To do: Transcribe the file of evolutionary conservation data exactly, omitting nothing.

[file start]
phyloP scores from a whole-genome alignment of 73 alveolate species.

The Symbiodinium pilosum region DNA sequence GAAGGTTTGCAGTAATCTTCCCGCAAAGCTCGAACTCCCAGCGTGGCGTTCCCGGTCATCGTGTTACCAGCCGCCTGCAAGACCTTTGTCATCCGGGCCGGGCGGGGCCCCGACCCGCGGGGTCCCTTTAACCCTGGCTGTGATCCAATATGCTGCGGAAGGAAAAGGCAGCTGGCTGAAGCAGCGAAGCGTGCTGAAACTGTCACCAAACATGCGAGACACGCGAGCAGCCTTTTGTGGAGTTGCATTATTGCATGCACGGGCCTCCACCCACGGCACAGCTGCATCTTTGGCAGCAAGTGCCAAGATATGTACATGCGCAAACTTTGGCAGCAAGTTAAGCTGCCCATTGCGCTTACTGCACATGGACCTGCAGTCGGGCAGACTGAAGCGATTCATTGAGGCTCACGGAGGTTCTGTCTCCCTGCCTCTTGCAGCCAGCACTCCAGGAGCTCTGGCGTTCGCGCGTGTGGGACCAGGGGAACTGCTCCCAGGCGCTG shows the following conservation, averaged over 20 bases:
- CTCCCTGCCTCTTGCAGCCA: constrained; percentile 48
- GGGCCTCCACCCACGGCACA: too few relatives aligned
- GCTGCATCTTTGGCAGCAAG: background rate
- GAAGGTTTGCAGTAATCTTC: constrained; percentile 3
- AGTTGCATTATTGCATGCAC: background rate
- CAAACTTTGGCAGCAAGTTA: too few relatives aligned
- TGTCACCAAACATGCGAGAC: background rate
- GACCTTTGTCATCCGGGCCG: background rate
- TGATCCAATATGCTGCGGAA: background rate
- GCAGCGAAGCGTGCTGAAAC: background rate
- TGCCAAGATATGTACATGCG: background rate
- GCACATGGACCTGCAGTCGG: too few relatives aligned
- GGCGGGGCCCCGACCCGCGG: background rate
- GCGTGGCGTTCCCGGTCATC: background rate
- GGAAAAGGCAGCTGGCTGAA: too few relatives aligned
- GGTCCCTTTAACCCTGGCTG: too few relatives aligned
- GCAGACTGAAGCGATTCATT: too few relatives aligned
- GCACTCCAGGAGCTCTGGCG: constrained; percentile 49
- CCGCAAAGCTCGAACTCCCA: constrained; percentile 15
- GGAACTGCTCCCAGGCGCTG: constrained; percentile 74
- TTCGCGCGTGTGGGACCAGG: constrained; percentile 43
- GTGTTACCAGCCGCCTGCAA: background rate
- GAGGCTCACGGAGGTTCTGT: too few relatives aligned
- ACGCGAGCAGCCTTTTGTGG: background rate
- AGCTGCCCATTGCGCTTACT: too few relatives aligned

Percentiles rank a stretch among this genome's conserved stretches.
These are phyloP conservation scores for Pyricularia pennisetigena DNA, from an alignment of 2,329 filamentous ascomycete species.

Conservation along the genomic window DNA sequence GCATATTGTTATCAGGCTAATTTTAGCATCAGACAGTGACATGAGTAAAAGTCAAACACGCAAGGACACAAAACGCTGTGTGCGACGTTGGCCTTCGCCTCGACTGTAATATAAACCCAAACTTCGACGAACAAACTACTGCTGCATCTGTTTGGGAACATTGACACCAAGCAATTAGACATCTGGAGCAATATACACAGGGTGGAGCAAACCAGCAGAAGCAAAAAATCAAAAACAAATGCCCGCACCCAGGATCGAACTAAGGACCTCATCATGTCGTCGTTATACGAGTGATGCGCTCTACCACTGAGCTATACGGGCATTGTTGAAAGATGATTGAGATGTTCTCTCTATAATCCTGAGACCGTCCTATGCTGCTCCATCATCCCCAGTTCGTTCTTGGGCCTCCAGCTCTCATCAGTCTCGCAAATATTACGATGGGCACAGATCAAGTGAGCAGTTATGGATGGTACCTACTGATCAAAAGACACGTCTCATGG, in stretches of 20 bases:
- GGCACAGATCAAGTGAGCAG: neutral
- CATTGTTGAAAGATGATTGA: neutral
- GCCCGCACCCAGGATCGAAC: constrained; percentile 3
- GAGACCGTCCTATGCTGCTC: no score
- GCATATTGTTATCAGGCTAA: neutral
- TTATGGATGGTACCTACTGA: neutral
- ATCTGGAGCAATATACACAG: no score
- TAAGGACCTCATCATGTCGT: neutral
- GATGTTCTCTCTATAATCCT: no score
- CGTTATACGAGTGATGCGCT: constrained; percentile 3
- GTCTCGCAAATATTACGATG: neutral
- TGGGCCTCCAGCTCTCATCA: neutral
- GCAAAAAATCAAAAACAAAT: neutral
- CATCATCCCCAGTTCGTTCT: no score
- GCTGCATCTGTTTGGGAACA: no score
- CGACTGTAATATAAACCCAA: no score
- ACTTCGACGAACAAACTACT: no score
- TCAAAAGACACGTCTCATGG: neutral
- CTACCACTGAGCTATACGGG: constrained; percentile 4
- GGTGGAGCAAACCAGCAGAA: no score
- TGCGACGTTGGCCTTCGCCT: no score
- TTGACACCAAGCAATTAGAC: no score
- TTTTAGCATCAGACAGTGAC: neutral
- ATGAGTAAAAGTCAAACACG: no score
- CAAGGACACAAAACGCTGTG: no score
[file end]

phyloP scores from a whole-genome alignment of 73 alveolate species.

The Symbiodinium pilosum region DNA sequence GAAGGTTTGCAGTAATCTTCCCGCAAAGCTCGAACTCCCAGCGTGGCGTTCCCGGTCATCGTGTTACCAGCCGCCTGCAAGACCTTTGTCATCCGGGCCGGGCGGGGCCCCGACCCGCGGGGTCCCTTTAACCCTGGCTGTGATCCAATATGCTGCGGAAGGAAAAGGCAGCTGGCTGAAGCAGCGAAGCGTGCTGAAACTGTCACCAAACATGCGAGACACGCGAGCAGCCTTTTGTGGAGTTGCATTATTGCATGCACGGGCCTCCACCCACGGCACAGCTGCATCTTTGGCAGCAAGTGCCAAGATATGTACATGCGCAAACTTTGGCAGCAAGTTAAGCTGCCCATTGCGCTTACTGCACATGGACCTGCAGTCGGGCAGACTGAAGCGATTCATTGAGGCTCACGGAGGTTCTGTCTCCCTGCCTCTTGCAGCCAGCACTCCAGGAGCTCTGGCGTTCGCGCGTGTGGGACCAGGGGAACTGCTCCCAGGCGCTG shows the following conservation, averaged over 20 bases:
- CTCCCTGCCTCTTGCAGCCA: constrained; percentile 48
- GGGCCTCCACCCACGGCACA: too few relatives aligned
- GCTGCATCTTTGGCAGCAAG: background rate
- GAAGGTTTGCAGTAATCTTC: constrained; percentile 3
- AGTTGCATTATTGCATGCAC: background rate
- CAAACTTTGGCAGCAAGTTA: too few relatives aligned
- TGTCACCAAACATGCGAGAC: background rate
- GACCTTTGTCATCCGGGCCG: background rate
- TGATCCAATATGCTGCGGAA: background rate
- GCAGCGAAGCGTGCTGAAAC: background rate
- TGCCAAGATATGTACATGCG: background rate
- GCACATGGACCTGCAGTCGG: too few relatives aligned
- GGCGGGGCCCCGACCCGCGG: background rate
- GCGTGGCGTTCCCGGTCATC: background rate
- GGAAAAGGCAGCTGGCTGAA: too few relatives aligned
- GGTCCCTTTAACCCTGGCTG: too few relatives aligned
- GCAGACTGAAGCGATTCATT: too few relatives aligned
- GCACTCCAGGAGCTCTGGCG: constrained; percentile 49
- CCGCAAAGCTCGAACTCCCA: constrained; percentile 15
- GGAACTGCTCCCAGGCGCTG: constrained; percentile 74
- TTCGCGCGTGTGGGACCAGG: constrained; percentile 43
- GTGTTACCAGCCGCCTGCAA: background rate
- GAGGCTCACGGAGGTTCTGT: too few relatives aligned
- ACGCGAGCAGCCTTTTGTGG: background rate
- AGCTGCCCATTGCGCTTACT: too few relatives aligned

Percentiles rank a stretch among this genome's conserved stretches.
These are phyloP conservation scores for Pyricularia pennisetigena DNA, from an alignment of 2,329 filamentous ascomycete species.

Conservation along the genomic window DNA sequence GCATATTGTTATCAGGCTAATTTTAGCATCAGACAGTGACATGAGTAAAAGTCAAACACGCAAGGACACAAAACGCTGTGTGCGACGTTGGCCTTCGCCTCGACTGTAATATAAACCCAAACTTCGACGAACAAACTACTGCTGCATCTGTTTGGGAACATTGACACCAAGCAATTAGACATCTGGAGCAATATACACAGGGTGGAGCAAACCAGCAGAAGCAAAAAATCAAAAACAAATGCCCGCACCCAGGATCGAACTAAGGACCTCATCATGTCGTCGTTATACGAGTGATGCGCTCTACCACTGAGCTATACGGGCATTGTTGAAAGATGATTGAGATGTTCTCTCTATAATCCTGAGACCGTCCTATGCTGCTCCATCATCCCCAGTTCGTTCTTGGGCCTCCAGCTCTCATCAGTCTCGCAAATATTACGATGGGCACAGATCAAGTGAGCAGTTATGGATGGTACCTACTGATCAAAAGACACGTCTCATGG, in stretches of 20 bases:
- GGCACAGATCAAGTGAGCAG: neutral
- CATTGTTGAAAGATGATTGA: neutral
- GCCCGCACCCAGGATCGAAC: constrained; percentile 3
- GAGACCGTCCTATGCTGCTC: no score
- GCATATTGTTATCAGGCTAA: neutral
- TTATGGATGGTACCTACTGA: neutral
- ATCTGGAGCAATATACACAG: no score
- TAAGGACCTCATCATGTCGT: neutral
- GATGTTCTCTCTATAATCCT: no score
- CGTTATACGAGTGATGCGCT: constrained; percentile 3
- GTCTCGCAAATATTACGATG: neutral
- TGGGCCTCCAGCTCTCATCA: neutral
- GCAAAAAATCAAAAACAAAT: neutral
- CATCATCCCCAGTTCGTTCT: no score
- GCTGCATCTGTTTGGGAACA: no score
- CGACTGTAATATAAACCCAA: no score
- ACTTCGACGAACAAACTACT: no score
- TCAAAAGACACGTCTCATGG: neutral
- CTACCACTGAGCTATACGGG: constrained; percentile 4
- GGTGGAGCAAACCAGCAGAA: no score
- TGCGACGTTGGCCTTCGCCT: no score
- TTGACACCAAGCAATTAGAC: no score
- TTTTAGCATCAGACAGTGAC: neutral
- ATGAGTAAAAGTCAAACACG: no score
- CAAGGACACAAAACGCTGTG: no score